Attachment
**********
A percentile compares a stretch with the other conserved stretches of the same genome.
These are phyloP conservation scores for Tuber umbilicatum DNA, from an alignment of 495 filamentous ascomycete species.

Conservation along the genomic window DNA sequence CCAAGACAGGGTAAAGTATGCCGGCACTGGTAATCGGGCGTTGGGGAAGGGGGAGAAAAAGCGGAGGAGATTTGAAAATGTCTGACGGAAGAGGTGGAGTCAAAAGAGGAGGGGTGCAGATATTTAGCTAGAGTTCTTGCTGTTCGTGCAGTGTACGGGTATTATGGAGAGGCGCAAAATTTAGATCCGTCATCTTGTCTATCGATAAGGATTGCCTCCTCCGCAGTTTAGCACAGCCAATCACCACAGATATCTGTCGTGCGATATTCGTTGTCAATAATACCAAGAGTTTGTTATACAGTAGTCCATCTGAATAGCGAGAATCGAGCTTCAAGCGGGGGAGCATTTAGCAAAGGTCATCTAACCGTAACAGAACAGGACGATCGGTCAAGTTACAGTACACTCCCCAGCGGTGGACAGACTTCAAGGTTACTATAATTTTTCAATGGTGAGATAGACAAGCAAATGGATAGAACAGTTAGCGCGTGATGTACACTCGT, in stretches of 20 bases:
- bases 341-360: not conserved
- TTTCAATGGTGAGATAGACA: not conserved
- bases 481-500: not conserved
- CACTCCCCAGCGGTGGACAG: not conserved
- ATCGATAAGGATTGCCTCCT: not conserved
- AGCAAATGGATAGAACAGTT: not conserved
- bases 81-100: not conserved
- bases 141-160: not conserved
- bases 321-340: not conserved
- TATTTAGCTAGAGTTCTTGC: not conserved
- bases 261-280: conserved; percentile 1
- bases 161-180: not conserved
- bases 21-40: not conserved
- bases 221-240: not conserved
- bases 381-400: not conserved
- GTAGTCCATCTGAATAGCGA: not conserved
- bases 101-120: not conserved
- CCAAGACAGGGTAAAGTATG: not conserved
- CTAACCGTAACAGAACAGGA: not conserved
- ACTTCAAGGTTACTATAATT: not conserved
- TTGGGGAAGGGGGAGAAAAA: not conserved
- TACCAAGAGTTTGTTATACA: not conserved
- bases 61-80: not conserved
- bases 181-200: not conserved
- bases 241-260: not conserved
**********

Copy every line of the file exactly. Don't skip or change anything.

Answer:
A percentile compares a stretch with the other conserved stretches of the same genome.
These are phyloP conservation scores for Tuber umbilicatum DNA, from an alignment of 495 filamentous ascomycete species.

Conservation along the genomic window DNA sequence CCAAGACAGGGTAAAGTATGCCGGCACTGGTAATCGGGCGTTGGGGAAGGGGGAGAAAAAGCGGAGGAGATTTGAAAATGTCTGACGGAAGAGGTGGAGTCAAAAGAGGAGGGGTGCAGATATTTAGCTAGAGTTCTTGCTGTTCGTGCAGTGTACGGGTATTATGGAGAGGCGCAAAATTTAGATCCGTCATCTTGTCTATCGATAAGGATTGCCTCCTCCGCAGTTTAGCACAGCCAATCACCACAGATATCTGTCGTGCGATATTCGTTGTCAATAATACCAAGAGTTTGTTATACAGTAGTCCATCTGAATAGCGAGAATCGAGCTTCAAGCGGGGGAGCATTTAGCAAAGGTCATCTAACCGTAACAGAACAGGACGATCGGTCAAGTTACAGTACACTCCCCAGCGGTGGACAGACTTCAAGGTTACTATAATTTTTCAATGGTGAGATAGACAAGCAAATGGATAGAACAGTTAGCGCGTGATGTACACTCGT, in stretches of 20 bases:
- bases 341-360: not conserved
- TTTCAATGGTGAGATAGACA: not conserved
- bases 481-500: not conserved
- CACTCCCCAGCGGTGGACAG: not conserved
- ATCGATAAGGATTGCCTCCT: not conserved
- AGCAAATGGATAGAACAGTT: not conserved
- bases 81-100: not conserved
- bases 141-160: not conserved
- bases 321-340: not conserved
- TATTTAGCTAGAGTTCTTGC: not conserved
- bases 261-280: conserved; percentile 1
- bases 161-180: not conserved
- bases 21-40: not conserved
- bases 221-240: not conserved
- bases 381-400: not conserved
- GTAGTCCATCTGAATAGCGA: not conserved
- bases 101-120: not conserved
- CCAAGACAGGGTAAAGTATG: not conserved
- CTAACCGTAACAGAACAGGA: not conserved
- ACTTCAAGGTTACTATAATT: not conserved
- TTGGGGAAGGGGGAGAAAAA: not conserved
- TACCAAGAGTTTGTTATACA: not conserved
- bases 61-80: not conserved
- bases 181-200: not conserved
- bases 241-260: not conserved